Back in Black: The Truth About Black Patent Malt
Author Kristen England
Issue November 2007
Online Date Tuesday, 30 October 2007
Many articles about specialty malts talk about the history of a malt, how it came into being or how three hogsheads of it appeared on a ship’s manifest in 1780 or whatever. That sort of historical information may be interesting in the abstract, but what interests me the most is practical information I can use in my home brewery. With that in mind, I’d like to kick off a series of articles discussing three of the biggest, baddest and darkest grains we brewers use, namely black malt, chocolate malt and roasted barley. In the series, I’ll teach you the functional uses of the malts and present a few commercial clones that highlight the malt in question. First up, the dreaded black malt.
A Black Mark Up Against Its Name
If there ever was a malt equivalent of the crazy uncle that lives under the stairs, black malt (also called black patent malt) would be it. Few people use it, most people don’t think they like it and everyone is afraid of it. Why, you ask? Because all the current literature tells you so. A usual description goes something like this, “Black malt lends a very sharp, acrid, burnt flavor whose harshness is beyond that of both chocolate malt and roasted barley.” Sometimes, it is additionally described as “ashy.” To top it off, many sources advise brewers that it should only be used sparingly. With a sales department like that, I would stay away from this stuff too! Let me tell you, however, the assessment of black malt as a harsh malt that should only be used in small quantities is W-R-O-N-G! When used properly, in the right beer, nothing can replace black malt for what it lends to a beer. Black malt primarily gives a highly roasted flavor, that carries some bitterness and acidity. But it can also show a deep fruity character reminiscent of currants, blackberries or sultanas. It gives deep contrast to a round malty beer by giving it some elbows, without being pushy. Most importantly, even in very small quantities, it provides a drying quality that brightens up the finish of any beer.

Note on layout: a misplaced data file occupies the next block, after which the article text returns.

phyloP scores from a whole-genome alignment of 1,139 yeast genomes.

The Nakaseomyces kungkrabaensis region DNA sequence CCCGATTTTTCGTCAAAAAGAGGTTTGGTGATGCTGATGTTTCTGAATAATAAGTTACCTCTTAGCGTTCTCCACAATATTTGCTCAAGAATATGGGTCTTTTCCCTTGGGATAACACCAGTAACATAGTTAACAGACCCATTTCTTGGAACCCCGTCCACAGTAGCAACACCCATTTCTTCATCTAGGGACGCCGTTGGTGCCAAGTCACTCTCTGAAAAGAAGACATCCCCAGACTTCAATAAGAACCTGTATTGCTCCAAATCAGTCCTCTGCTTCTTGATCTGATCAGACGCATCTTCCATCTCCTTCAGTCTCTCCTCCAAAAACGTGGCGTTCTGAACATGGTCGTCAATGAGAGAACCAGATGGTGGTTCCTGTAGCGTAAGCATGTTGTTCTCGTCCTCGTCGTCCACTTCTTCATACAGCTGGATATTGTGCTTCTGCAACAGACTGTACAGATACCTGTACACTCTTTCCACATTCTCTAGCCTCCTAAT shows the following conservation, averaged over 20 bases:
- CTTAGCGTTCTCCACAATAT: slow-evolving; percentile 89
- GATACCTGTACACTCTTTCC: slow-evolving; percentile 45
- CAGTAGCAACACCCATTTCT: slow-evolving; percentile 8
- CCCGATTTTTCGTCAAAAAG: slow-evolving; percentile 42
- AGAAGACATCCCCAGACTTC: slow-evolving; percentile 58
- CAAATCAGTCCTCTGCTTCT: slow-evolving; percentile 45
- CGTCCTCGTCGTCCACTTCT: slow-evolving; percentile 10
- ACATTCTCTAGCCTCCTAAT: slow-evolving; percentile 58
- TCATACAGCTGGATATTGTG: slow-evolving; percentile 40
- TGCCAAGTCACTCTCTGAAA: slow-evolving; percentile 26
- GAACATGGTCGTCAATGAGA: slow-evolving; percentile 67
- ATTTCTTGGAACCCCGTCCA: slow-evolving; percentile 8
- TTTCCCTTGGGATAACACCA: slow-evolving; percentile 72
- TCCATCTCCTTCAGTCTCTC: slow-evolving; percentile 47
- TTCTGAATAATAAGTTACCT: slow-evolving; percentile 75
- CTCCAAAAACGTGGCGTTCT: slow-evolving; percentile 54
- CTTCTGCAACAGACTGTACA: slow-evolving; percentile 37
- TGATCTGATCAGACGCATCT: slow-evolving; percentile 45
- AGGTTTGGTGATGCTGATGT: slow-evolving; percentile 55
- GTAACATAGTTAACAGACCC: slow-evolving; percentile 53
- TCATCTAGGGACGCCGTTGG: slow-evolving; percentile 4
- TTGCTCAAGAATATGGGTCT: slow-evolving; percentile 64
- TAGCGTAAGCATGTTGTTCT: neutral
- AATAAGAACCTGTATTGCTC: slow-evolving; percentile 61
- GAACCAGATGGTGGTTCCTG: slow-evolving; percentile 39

How Black Malt is Made
Black malt is made from fully-modified pale malt, containing around 5% moisture. In contrast, some other specialty malts, including crystal malts, are made from “green” (undried) malt. Plump, full-sized kernels — as uniform in size as possible — are selected because smaller kernels would heat up too quickly in the intense roasting process. The malt is then placed in a roasting drum and rewetted. Next it is kilned at 221–233 °C (420–450 °F) for up to four hours. The exact time depends on the size of the batch. David Kuske, Director of Malting Operations at Briess says that they roast 6,000 lbs. (2,700 kg) at a time. During roasting, the malt loses around 10–15% of its original dry weight.
The temperature of the kiln needs to be tightly monitored. If it rises to 250 °C (480 °F), the malt can turn to charcoal and catch fire. As the malt is kilned and develops its dark color, its progress is carefully monitored. Kuske says that one tool used by Briess is a device that crosscuts the malt, so the interior of the grain can be inspected. Pitting in the endosperm is a sign that the roasting has gone too far.